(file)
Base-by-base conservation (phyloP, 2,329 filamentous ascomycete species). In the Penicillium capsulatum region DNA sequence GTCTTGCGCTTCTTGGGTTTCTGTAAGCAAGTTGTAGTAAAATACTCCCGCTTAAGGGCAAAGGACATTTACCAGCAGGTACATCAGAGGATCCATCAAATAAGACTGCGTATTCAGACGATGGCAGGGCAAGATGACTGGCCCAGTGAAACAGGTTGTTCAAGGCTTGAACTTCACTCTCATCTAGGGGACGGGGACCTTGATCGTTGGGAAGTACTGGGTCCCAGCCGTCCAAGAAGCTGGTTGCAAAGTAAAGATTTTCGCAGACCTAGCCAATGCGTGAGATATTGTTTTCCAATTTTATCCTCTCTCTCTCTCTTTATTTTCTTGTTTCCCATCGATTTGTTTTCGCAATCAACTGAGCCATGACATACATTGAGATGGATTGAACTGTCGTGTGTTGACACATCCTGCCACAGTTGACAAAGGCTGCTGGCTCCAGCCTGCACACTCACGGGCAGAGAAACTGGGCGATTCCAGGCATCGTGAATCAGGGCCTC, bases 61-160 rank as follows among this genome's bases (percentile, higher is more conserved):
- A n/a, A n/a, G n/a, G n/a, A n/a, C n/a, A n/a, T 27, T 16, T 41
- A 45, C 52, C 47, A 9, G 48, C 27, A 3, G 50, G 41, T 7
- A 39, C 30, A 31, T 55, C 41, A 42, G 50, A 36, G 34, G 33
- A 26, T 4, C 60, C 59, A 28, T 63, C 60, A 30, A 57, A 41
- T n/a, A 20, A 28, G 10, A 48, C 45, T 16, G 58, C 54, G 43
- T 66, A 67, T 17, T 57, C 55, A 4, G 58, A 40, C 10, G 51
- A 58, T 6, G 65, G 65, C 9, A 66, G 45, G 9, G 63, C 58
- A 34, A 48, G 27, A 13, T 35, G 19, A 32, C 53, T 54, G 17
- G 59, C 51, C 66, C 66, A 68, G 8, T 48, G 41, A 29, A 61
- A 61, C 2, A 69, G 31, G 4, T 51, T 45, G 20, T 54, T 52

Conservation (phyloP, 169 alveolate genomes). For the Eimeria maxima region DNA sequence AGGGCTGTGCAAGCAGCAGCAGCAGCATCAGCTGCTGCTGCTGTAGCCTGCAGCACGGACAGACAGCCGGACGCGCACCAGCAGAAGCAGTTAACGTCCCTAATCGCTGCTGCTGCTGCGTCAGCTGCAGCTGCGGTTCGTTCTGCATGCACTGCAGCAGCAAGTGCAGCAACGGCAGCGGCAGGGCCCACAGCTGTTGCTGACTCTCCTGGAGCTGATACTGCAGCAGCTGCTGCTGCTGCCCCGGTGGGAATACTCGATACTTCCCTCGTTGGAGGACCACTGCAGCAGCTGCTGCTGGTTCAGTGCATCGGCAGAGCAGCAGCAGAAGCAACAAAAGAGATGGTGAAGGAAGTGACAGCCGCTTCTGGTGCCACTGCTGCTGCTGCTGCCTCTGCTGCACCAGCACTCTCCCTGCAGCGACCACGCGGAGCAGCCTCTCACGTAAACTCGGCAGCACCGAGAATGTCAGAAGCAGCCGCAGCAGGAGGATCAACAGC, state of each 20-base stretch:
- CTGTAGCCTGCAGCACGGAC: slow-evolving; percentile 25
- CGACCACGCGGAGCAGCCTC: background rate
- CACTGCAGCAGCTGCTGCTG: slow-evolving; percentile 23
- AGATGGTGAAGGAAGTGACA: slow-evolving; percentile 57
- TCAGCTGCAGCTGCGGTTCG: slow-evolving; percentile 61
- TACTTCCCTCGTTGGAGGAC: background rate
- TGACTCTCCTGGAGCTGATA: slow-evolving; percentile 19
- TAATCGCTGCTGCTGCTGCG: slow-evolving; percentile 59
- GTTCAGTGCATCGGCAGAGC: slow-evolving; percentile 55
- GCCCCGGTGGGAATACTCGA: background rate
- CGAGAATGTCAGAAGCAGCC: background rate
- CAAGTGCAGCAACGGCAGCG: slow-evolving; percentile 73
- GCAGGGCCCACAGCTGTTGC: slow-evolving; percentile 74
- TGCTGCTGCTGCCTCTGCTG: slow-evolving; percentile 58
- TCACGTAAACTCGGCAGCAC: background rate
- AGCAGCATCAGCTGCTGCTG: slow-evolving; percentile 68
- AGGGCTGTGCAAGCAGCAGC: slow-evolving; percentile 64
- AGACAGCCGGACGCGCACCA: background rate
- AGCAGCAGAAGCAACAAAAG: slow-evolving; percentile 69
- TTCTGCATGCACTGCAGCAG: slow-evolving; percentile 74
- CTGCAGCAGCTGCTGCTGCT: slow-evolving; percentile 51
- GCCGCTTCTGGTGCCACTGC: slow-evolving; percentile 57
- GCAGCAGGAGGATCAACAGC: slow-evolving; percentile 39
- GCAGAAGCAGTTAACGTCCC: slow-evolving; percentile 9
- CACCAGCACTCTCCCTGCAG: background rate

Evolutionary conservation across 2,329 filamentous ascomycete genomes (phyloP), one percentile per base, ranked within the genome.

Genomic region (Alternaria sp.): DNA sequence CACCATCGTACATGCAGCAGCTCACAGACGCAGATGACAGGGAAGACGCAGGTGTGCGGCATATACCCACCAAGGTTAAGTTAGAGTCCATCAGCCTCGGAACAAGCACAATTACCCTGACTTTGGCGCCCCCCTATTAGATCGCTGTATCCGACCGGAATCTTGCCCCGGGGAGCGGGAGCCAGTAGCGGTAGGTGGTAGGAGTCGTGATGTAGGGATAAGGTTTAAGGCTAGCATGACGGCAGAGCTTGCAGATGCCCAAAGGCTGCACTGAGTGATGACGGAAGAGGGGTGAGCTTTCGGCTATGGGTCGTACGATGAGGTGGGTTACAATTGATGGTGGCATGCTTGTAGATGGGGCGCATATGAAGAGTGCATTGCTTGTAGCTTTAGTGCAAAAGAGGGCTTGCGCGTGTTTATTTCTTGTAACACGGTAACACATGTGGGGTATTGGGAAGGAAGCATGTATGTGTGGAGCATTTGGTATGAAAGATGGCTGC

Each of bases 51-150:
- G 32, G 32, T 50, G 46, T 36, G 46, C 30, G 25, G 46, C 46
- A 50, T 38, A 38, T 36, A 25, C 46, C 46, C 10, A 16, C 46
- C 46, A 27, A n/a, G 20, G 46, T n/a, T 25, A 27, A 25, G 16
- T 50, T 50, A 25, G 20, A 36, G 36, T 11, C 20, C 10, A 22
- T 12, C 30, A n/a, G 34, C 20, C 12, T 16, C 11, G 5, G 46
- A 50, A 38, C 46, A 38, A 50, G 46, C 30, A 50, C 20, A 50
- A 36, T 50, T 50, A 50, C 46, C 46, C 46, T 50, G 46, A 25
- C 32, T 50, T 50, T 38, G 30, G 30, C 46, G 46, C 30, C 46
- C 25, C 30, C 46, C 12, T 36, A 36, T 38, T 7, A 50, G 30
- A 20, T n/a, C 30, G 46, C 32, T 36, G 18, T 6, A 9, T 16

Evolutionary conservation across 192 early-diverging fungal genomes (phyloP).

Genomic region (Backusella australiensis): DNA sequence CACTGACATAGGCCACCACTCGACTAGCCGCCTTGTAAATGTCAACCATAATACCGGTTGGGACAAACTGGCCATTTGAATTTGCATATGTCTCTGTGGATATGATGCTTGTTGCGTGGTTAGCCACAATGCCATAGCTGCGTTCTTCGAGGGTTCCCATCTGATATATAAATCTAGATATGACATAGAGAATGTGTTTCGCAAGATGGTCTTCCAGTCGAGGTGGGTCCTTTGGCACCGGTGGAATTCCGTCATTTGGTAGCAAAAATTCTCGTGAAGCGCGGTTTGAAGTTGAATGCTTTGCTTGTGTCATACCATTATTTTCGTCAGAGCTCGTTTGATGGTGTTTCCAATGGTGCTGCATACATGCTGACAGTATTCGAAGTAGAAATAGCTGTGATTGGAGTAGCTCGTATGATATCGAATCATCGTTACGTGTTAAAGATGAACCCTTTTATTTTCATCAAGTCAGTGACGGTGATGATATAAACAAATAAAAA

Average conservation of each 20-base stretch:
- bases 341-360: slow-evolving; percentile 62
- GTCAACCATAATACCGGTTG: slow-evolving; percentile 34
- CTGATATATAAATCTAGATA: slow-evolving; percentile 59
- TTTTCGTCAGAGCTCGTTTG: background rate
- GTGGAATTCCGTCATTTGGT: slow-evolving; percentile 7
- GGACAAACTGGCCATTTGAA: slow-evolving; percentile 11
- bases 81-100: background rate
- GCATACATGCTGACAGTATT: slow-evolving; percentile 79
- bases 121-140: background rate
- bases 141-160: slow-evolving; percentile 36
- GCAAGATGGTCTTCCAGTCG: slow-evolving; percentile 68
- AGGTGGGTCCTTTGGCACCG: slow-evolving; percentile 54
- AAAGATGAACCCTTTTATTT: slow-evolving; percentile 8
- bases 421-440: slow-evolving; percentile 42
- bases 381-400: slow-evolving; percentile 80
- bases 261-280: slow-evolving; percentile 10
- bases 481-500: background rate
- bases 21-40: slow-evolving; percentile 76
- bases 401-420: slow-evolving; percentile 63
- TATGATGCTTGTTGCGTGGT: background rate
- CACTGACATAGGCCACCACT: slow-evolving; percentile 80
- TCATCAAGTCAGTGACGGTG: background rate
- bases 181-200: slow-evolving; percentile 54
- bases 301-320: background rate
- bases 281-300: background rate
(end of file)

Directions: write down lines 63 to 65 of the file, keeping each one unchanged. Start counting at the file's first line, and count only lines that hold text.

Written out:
- bases 141-160: slow-evolving; percentile 36
- GCAAGATGGTCTTCCAGTCG: slow-evolving; percentile 68
- AGGTGGGTCCTTTGGCACCG: slow-evolving; percentile 54